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Federal report blasts 'unqualified' San Antonio event planner's work on Trump-era food contract


A federal committee says San Antonio's CRE8AD8  “did not have significant experience in the type of food distribution called for" - INSTAGRAM / CRE8AMEAL
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  • A federal committee says San Antonio's CRE8AD8 “did not have significant experience in the type of food distribution called for"
Just when we thought we'd heard the last of San Antonio event planner CRE8AD8, a new federal report lambasts the company for its failures under a $39.1 million federal contract it won to help feed hungry families.

A study released by congressional Democrats from the Select Subcommittee on the Coronavirus Crisis raises new questions about the quality of the San Antonio company's work as a vendor in the Trump administration's Farmers to Families program — and its qualifications to land the deal.

CRE8AD8 “did not have significant experience in the type of food distribution" needed to fulfill the pact, according to the report. What's more, the document notes, the company's performance had "significant negative consequences for nonprofit organizations" trying to help people suffering from food insecurity.

The Current contacted CRE8AMEAL — the arm of CRE8AD8 established to carry out the federal contract — but received no immediate comment on the report.

The 63-page study examined the failures of CRE8AD8 and two other "unqualified" companies that won $97.5 million in taxpayer-funded contracts under the Trump White House's program.

Investigators called CRE8AD8 a "company focused on wedding and event planning without significant food distribution experience," noting that owner Greg Palomino "reportedly compared coordinating the program to his usual work of 'stuffing little tchotchkes into bags.'"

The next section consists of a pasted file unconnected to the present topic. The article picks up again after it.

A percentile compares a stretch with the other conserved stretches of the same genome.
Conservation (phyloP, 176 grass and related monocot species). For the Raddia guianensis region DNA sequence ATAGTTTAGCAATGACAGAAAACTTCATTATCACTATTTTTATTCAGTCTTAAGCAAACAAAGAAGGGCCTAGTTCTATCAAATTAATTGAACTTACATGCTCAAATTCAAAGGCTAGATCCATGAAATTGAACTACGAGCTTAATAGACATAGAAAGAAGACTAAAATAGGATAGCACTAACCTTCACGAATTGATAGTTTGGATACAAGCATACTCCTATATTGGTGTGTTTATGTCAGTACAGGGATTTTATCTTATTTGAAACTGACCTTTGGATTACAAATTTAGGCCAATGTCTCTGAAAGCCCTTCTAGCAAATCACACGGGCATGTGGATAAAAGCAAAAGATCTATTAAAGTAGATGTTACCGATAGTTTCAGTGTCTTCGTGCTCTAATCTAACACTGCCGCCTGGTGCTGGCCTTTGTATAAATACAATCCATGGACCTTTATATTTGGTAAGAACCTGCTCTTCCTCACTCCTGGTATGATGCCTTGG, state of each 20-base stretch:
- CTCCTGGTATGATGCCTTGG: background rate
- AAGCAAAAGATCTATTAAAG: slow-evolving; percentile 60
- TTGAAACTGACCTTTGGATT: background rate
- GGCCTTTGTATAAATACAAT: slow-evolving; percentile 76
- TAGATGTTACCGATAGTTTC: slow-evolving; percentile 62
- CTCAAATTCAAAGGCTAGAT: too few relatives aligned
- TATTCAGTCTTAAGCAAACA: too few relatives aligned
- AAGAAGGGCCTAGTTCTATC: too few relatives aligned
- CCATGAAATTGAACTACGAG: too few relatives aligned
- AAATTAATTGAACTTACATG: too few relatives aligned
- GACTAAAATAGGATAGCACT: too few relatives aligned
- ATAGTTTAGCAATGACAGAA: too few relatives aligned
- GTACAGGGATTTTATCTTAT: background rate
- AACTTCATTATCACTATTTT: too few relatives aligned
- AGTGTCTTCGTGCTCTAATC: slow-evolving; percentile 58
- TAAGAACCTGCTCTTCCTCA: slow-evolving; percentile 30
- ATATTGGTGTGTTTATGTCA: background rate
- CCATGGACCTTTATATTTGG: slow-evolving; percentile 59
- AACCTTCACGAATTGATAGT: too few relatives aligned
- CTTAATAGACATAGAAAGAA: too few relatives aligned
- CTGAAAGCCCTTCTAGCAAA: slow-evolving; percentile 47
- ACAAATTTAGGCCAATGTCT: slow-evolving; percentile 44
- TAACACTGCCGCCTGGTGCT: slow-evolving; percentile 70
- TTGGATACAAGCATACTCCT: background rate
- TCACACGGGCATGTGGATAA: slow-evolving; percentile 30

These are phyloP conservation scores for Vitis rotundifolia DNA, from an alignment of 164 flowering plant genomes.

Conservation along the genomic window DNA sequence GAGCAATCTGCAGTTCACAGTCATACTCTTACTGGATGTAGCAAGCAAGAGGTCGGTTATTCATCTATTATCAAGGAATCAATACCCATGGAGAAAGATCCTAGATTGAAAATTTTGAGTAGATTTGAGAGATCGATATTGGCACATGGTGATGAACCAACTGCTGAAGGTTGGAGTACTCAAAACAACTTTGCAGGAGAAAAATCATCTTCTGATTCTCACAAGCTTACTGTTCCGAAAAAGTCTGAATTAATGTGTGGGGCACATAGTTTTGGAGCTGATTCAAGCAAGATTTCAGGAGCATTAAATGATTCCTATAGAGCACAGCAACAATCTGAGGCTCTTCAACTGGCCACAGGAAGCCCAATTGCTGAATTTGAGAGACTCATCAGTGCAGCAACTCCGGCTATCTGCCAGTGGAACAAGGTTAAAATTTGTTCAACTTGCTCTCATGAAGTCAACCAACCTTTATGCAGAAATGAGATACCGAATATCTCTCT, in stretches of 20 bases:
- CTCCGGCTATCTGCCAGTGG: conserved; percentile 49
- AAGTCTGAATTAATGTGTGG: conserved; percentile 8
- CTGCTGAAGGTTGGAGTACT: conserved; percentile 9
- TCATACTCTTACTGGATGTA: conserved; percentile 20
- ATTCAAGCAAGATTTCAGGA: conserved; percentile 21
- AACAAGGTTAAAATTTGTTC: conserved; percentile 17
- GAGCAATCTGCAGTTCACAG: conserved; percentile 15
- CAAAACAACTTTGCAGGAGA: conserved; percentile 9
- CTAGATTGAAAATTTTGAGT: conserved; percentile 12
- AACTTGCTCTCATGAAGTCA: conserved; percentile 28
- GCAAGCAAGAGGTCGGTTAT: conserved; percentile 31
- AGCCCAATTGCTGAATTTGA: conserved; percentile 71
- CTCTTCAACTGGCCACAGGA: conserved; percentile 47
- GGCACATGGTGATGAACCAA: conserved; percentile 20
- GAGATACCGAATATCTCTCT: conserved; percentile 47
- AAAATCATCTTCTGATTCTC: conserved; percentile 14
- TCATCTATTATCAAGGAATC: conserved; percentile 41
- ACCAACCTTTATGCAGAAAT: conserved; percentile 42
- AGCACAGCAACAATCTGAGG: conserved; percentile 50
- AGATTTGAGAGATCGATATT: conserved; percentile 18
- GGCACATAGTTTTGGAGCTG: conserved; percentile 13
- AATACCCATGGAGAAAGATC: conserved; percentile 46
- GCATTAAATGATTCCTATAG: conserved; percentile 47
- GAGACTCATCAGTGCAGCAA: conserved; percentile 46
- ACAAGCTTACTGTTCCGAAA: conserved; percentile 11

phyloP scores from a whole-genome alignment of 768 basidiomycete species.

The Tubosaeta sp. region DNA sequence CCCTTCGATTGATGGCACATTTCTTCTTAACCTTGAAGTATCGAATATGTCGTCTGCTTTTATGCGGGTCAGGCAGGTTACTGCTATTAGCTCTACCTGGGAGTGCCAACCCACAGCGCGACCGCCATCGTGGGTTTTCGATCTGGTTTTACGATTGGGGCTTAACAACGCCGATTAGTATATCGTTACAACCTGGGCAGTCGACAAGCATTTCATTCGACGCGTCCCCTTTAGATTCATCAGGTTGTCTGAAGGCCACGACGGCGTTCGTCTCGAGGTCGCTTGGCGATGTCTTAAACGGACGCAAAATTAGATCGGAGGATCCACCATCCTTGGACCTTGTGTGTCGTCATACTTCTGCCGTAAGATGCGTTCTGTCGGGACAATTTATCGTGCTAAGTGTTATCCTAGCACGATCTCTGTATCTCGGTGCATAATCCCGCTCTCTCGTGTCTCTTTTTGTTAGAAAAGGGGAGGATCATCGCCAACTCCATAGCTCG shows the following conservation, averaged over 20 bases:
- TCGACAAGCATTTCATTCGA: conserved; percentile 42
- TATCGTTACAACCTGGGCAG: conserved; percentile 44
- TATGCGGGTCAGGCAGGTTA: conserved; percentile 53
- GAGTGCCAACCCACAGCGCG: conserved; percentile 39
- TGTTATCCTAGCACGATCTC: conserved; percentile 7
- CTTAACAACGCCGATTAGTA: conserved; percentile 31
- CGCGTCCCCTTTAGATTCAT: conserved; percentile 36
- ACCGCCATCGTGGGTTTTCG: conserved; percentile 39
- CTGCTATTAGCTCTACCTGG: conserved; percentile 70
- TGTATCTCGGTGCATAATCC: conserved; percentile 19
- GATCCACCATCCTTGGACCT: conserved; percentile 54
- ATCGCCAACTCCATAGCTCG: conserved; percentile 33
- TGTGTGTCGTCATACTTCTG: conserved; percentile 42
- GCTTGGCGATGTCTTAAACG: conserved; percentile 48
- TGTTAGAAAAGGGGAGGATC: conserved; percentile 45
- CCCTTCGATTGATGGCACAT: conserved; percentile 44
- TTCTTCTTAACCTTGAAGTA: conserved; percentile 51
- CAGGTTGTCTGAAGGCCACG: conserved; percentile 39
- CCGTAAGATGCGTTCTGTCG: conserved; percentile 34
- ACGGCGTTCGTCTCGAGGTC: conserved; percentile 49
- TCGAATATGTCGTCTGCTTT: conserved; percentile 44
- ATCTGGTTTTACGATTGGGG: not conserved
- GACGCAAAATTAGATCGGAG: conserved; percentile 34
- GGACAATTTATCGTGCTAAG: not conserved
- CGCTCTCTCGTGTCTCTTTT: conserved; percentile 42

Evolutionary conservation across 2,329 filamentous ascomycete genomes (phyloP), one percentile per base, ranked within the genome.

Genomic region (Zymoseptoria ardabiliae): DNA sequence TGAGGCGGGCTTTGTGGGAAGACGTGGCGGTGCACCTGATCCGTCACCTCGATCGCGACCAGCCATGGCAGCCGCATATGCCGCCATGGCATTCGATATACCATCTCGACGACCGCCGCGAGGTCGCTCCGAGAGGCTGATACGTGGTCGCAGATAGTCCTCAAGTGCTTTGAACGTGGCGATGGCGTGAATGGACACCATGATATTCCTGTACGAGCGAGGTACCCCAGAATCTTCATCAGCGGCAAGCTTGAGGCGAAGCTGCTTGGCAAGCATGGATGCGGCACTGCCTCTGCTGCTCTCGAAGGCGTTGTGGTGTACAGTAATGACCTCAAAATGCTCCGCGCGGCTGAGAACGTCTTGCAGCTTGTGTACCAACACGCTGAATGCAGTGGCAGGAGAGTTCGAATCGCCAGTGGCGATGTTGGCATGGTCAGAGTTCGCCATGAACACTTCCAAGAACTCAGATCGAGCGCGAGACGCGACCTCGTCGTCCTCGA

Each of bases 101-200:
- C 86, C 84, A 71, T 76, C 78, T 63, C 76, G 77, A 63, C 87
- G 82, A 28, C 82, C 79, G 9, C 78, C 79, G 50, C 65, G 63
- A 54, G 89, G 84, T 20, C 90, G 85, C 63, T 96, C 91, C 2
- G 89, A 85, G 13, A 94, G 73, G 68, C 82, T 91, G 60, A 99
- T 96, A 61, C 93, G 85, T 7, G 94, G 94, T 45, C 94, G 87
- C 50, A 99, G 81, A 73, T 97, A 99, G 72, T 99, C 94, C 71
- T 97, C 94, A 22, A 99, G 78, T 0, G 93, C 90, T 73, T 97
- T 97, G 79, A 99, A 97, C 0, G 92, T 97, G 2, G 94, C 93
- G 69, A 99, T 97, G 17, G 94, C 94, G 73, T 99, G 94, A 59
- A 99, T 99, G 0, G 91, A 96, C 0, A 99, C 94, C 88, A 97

Nonprofits that received food from Palomino's company told investigators the boxes were often wet or collapsing and sometimes held rotten food, according to the report. Nonprofits also reported deliveries that were improperly packaged and inaccurate — or completely nonexistent — which the report says created "a significant risk of fraud."

“They were very sketchy. They didn’t seem to understand how food banks work," one recipient said of CRE8AD8, according to the report. "They didn’t understand that you couldn’t send us bad food and expect us to take it."

If you’re in need of a CRE8AD8 chisme refresher, the company first drew fire in May of 2020 for landing its $39.1 million contract to deliver food for needy families even though it had no previous track record in that business and appeared to lack proper licensing.

The event planner faced more scrutiny for citing relationships with entities such as USAA, Valero Energy, Fiesta San Antonio and the North Dakota Department of Transportation that were later denied by officials of those organizations.

CRE8AD8 remained in the public eye for the duration of the Farmers to Families campaign, claiming at one point that it was still working under the contract even though it wasn’t renewed.

The U.S. House created the Select Subcommittee on the Coronavirus Crisis in 2020 to examine the efficiency and transparency of federal COVID-19 relief programs, according to the entity's website.

"The significant mismanagement of the Food Box Program illuminated by this report is yet another example of the previous Administration's failure to meet the needs of the American people as the coronavirus spread across the country," subcommittee Chairman Rep. James E. Clyburn, D-S.C., wrote in the document's introduction.

"The program was marred by a structure that prioritized industry over families, by contracting practices that prioritized cutting corners over competence, and by decisions that prioritized politics over the public good."

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